Kevin Magnussen is set to walk away from Haas at the end of 2020, and admits he is missing the “winning mentality”.
The Danish driver finished on the podium in his first Formula 1 race at the 2014 Australian Grand Prix. However, that remains his only podium in the series.
Magnussen won the 2013 Formula Renault 3.5 Championship before his promotion to McLaren for 2014, and admits seven years without that winning mentality and motivation is taking its toll.
“I’ve now been in Formula 1 for in effect seven years, since 2014, and I haven’t won a race in seven years, and ever since I was in go-karts I used to win races every season,” he said as part of the In The Pink podcast.
“Fighting for Championships every year and that mentality is what has driven me to this point and what has given me these opportunities in Formula 1.
“I miss that feeling and state of mind where you wake up every morning and what you think about is that next win that you’re pursuing.
“That hasn’t really been there for seven years because in Formula 1, if you’re not in the right car you know your chances of winning are very slim.
“You might have a shot at a podium, and it’s not impossible, Pierre Gasly showed that this year that there is that chance. It’s just so minimal that it’s hard to really wake up every day and feel the energy of this winning mentality.”
Magnussen said he would have stayed with Haas if given the option, because despite their struggles over the past two seasons he thinks the outfit that finished P5 in the 2018 Constructors’ Championship still remains and is waiting to re-emerge.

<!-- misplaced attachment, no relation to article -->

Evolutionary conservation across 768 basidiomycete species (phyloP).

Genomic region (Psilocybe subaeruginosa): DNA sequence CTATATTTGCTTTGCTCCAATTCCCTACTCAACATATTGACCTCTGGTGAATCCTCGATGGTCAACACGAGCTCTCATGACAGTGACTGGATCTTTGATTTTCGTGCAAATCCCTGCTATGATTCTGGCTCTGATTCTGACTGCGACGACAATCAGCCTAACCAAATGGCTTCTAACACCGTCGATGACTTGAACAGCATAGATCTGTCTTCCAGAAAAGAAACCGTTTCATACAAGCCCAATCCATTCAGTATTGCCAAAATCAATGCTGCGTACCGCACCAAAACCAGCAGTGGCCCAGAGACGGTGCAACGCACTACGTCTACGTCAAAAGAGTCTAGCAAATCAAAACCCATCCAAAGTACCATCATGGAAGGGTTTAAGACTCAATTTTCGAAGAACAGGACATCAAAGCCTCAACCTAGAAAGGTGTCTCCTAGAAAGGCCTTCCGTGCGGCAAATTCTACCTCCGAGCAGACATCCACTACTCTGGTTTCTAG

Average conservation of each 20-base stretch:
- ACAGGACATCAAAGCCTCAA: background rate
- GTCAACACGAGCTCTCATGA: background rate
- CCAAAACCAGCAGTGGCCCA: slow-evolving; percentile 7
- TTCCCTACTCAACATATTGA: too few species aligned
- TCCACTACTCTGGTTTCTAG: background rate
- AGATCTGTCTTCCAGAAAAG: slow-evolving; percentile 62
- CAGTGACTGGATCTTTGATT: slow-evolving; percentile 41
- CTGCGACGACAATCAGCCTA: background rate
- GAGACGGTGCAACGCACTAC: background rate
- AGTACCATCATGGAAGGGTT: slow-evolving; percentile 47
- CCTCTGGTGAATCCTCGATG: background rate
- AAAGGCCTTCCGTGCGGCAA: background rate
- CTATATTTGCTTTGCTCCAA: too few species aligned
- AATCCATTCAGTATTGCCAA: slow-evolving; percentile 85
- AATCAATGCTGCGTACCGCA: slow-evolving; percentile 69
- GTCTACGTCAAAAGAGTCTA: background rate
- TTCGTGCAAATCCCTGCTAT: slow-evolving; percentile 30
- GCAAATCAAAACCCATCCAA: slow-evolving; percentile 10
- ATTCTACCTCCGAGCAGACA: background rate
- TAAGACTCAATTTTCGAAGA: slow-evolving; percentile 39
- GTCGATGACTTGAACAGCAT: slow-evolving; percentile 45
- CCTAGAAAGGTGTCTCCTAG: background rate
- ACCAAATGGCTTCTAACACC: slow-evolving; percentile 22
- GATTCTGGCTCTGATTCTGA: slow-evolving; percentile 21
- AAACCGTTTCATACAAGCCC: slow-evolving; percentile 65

“It’s hard because if I could stay with Haas or somewhere in the same competitiveness, I mean this year and last year Haas have been struggling,” he said.
“But I know what the team can do and I think they are capable of being in the top of the midfield and we showed that in 2018. We really were front-runners in the midfield and got fifth in the Constructors’ Championship.
“That kind of level is interesting. Then you are able to show your talent and ability, and try to look good for the big teams.
“Then that dream of winning…you can still say there’s a chance you could get into a good team like that, but if you’re fighting at the back then the big teams don’t look at you, not seriously.
“It’s a very slim chance then. I would love to be winning in Formula 1 but it doesn’t look easy.”